You'll find videos of Doug in performance all over the net. To begin, visit Mike Keneally's website.
Featured video by Stratos Ensemble
Main players in this video:
Doug Lunn - bass
Brock Avery - drums
Dean De Benedictis - piano, synths, embellishments and production
Daniel Coffeng - guitar and guitar synth
Mike Keneally, Gregg Bendian and Doug Lunn
Don't Give Up (with Paul Delph and Vida Vierra)
Stay Loud California (with Senator Nancy Pelosi)
Who did Doug work with?
Doug Lunn performed on over 100 recordings with artists including Bruce Springsteen, Mark Isham, David Torn, Andy Summers, Sting, Ava Cherry, Toni Basil, Jimmie Spheeris, Paul Delph, Vida Vierra, Mike Keneally and numerous film and TV soundtracks. Doug was the bassist, percussionist and musical director with Peter Buffett’s multi-media show Spirit-The 7th Fire on a PBS special, CD, and 3 national tours. He was the co-leader and featured composer for the critically acclaimed band Fire Merchants with guitarist John Goodsall (from Brand X) and drummers Chester Thompson, Chad Wackerman, and Toss Panos. He toured Europe in 1997 with the trio Subject/Object which included drummer Vinnie Colaiuta and guitarist David Torn.
Doug was a member of the house band on the late night Dennis Miller Show on over 150 TV shows in 1992. He was also a performer and musical director for the award winning Friends & Artists Theatre Ensemble (F.A.T.E.).
Doug spent many years as the percussionist and music director for Swing Brazil Dance Company and was involved with the organization and production of the 3rd and 4th versions of the World Festival of Sacred Music during September and October 2005 and 2008 in Los Angeles.
Other artists and groups Doug performed or recorded with include: L Shankar, John Abercrombie, Paul McCandles, Don Cherry, Chaka Kahn, Steven Stills, Martha Davis/The Motels, Wayne Kramer, Mike Keneally, Reeves Gabrels, Empire Brass, Richard Thompson, Dave Liebman, Nels Cline, Kevin Gilbert, Buddy Guy, Axiom of Choice, Eddie Henderson, Mick Farren/The Deviants, Patrick Moraz, Mike Clark, Bette Midler, Ed Mann, Brian Adams, Eddie Jobson, Michael Des Barres, Joey Ramone, John Sinclair/Blues Scholars, Tanzi (the musical-1984), Sylvia St James, Zoo Drive, Robert Mirabal, Armen Chakmakian, Left-Right-Left, Lyle Workman, Warren Cuccurullo, Podunk Nowhere, Gilby Clarke, Umphrey’s McGee, Lydia Lunch, Jerry Cantrell, Kofi Baker, Stratos Ensamble and many others.
Doug's solo CD project. Intricately composed expressionistic and impressionistic performances for intercultural modernism.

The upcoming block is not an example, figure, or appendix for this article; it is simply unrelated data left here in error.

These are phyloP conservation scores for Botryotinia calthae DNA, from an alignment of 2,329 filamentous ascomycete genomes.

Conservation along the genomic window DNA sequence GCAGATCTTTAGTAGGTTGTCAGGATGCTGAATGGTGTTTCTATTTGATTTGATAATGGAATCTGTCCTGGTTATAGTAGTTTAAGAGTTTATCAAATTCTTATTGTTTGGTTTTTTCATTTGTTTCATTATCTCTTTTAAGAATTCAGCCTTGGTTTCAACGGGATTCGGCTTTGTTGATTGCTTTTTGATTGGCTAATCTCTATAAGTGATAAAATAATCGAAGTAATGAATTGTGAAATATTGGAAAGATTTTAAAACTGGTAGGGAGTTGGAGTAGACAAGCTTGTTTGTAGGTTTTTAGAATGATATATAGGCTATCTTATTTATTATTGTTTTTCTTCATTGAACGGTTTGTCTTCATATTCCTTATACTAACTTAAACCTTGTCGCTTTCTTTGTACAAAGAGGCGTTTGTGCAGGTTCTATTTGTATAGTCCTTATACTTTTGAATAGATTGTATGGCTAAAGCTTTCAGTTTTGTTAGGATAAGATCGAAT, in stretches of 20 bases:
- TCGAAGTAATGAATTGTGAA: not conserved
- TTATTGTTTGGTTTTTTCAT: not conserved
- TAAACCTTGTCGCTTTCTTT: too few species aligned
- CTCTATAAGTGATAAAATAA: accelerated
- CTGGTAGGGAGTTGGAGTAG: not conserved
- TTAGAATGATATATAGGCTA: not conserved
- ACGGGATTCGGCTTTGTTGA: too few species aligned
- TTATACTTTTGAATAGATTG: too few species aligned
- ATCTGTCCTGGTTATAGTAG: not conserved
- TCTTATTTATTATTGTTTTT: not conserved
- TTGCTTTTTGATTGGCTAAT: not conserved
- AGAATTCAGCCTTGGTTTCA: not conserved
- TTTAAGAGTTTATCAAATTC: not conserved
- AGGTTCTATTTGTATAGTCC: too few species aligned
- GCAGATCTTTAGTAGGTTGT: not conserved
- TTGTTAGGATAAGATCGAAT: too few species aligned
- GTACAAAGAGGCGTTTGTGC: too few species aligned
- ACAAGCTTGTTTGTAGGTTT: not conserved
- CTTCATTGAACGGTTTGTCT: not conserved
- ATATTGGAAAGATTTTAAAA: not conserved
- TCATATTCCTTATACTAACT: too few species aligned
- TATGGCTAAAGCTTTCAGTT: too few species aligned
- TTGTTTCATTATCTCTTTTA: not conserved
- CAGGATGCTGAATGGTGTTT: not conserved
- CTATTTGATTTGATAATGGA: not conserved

Vinnie Colaiuta (drums), Mike Keneally (guitars), Peter Maunu (guitars and loops), Dimitris Mahlis (guitars), and George Bernardo (mallet percussion, engineer, mixing and production assistant).
Listen and buy at CD Baby.
Package photography by Doug's daughter, Dani Lunn.
Art Direction by Joe Fulginiti.
FB: Who are your main fretless bass influences or favorite players?
Doug Lunn: Very few are fretless bassists. My primary influences are drummers, pianists, horn players, and composers. Music itself influences me more than a specific instrument like fretless bass. John Coltrane, Miles Davis, Igor Stravinski, John McLaughlin, Ravi Shankar, Joe Zawinul, etc have all been much bigger influences than bass players. I’m also much more influenced by diverse musical cultures like African, Indian, and Eastern European musics. Also, many composers and music loosely classified as 20th century classical modernism. There are so many players in so many styles. In contemporary popular culture I love players like Tony Levin, Pino Palladino, and Mick Karn. Historically, you have to love Jaco for being such a powerful force and the breakthrough archetype of the fretless bass player. That being said, there’s so much music and so many great players out now but no one player comes to mind.
"Doug Lunn set me free in 1992. I thought I knew how to do jazz-inspired improvisation in a rock context prior to then, but it was only when I placed myself in his guiding hands (in tandem with Toss Panos) that the horizon began to reveal itself."
— Mike Keneally
Photo: Mike Keneally, Gregg Bendian and Doug Lunn.
Gregg Bendian: "Everybody knows how blues singers get their name. Three elements are required. First is an ailment. Second one is a piece of fruit. Third one is a president's last name, right? Blind Lemon Jefferson. Well, Doug wrote a really warped blues we're gonna play for you now called "Dyslexia Mango Nixon" — Baltimore MD, May 22, 2014